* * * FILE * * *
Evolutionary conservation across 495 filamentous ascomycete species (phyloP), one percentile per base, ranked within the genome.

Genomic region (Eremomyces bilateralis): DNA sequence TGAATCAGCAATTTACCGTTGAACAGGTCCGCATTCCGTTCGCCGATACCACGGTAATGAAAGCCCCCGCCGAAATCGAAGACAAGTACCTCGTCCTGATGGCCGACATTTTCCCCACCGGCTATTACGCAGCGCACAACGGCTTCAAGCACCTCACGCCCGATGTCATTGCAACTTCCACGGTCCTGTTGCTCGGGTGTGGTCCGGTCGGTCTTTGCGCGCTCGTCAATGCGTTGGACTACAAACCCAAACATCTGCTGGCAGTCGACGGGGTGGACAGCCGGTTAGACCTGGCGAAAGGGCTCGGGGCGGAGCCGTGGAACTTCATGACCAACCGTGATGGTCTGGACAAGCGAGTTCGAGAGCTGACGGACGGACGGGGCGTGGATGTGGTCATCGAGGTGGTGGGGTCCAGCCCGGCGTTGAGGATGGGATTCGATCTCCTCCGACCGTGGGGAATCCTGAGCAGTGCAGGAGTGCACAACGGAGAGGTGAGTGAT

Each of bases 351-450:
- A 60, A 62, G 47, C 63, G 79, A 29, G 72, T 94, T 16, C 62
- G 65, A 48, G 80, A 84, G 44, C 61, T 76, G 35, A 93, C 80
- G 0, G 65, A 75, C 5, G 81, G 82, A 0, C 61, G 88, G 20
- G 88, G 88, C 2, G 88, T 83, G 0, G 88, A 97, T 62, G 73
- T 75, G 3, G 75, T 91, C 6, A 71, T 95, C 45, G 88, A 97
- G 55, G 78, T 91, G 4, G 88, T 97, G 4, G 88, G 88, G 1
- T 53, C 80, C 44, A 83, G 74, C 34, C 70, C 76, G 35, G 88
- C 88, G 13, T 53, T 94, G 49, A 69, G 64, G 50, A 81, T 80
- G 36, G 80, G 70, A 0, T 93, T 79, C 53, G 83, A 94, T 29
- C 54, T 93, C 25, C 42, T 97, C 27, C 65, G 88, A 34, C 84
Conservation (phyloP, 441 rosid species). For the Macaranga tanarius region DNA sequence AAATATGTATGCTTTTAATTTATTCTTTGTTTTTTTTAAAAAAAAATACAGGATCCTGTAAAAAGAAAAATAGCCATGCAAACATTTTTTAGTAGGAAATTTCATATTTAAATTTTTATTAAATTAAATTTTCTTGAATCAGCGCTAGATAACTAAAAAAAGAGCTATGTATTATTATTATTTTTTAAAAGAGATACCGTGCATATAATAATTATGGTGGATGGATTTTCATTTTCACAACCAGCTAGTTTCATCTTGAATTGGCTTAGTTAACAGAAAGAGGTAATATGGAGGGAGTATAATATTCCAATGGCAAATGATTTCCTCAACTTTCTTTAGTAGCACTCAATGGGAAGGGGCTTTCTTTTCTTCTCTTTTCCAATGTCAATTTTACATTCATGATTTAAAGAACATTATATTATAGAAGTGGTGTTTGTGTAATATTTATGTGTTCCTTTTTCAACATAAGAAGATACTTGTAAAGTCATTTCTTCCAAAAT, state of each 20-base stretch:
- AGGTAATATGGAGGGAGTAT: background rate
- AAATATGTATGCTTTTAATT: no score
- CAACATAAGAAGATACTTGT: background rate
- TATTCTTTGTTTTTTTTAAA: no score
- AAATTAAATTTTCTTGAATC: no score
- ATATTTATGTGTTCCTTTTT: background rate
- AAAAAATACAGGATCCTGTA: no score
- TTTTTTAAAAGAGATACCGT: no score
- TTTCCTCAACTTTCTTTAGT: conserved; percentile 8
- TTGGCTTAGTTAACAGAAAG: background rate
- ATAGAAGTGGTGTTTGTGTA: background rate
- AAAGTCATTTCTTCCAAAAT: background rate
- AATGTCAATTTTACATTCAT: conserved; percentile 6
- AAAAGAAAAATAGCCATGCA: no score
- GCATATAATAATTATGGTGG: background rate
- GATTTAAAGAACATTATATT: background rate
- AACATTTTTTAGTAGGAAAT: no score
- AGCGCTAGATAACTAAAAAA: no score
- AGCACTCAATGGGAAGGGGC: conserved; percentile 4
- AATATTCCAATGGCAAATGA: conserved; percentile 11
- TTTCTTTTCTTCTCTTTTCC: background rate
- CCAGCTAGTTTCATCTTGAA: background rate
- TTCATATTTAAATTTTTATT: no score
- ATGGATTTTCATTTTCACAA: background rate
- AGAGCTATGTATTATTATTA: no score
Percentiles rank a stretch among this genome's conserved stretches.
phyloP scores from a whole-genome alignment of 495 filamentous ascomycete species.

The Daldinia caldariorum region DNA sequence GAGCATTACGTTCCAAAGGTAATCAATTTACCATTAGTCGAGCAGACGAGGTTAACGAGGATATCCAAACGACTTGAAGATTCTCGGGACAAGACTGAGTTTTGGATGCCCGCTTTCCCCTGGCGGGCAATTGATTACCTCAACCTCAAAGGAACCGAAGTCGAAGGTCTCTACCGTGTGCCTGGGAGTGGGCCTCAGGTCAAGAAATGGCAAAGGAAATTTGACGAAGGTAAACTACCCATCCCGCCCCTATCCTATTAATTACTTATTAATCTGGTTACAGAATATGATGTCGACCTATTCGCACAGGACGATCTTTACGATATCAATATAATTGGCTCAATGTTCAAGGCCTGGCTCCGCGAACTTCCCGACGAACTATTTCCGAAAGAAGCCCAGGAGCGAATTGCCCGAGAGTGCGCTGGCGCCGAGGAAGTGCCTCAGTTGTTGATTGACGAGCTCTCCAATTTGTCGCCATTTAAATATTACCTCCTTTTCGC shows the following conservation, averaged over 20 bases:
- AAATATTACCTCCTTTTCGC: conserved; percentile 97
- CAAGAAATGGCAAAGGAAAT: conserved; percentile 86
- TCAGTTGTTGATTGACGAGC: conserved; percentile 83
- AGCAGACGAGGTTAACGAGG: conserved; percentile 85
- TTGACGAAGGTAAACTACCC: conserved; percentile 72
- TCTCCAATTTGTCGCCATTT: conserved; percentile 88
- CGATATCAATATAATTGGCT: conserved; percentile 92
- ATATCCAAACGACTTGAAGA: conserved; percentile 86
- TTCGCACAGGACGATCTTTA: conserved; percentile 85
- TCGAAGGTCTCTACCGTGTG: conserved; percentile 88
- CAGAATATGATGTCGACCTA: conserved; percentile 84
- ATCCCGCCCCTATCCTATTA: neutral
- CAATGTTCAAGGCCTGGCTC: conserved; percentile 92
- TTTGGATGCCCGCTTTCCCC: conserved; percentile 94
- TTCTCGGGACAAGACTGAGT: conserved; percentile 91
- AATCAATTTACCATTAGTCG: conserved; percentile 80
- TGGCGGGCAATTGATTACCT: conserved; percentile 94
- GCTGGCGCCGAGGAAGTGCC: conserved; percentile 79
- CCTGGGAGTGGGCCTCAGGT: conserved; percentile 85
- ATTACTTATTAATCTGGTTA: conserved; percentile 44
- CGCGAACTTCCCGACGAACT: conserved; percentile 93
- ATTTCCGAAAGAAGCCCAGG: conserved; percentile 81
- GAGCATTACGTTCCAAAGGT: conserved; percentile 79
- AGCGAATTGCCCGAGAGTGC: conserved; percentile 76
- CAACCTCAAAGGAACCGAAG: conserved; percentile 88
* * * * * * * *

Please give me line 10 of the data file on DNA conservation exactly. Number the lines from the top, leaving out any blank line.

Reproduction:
- T 53, C 80, C 44, A 83, G 74, C 34, C 70, C 76, G 35, G 88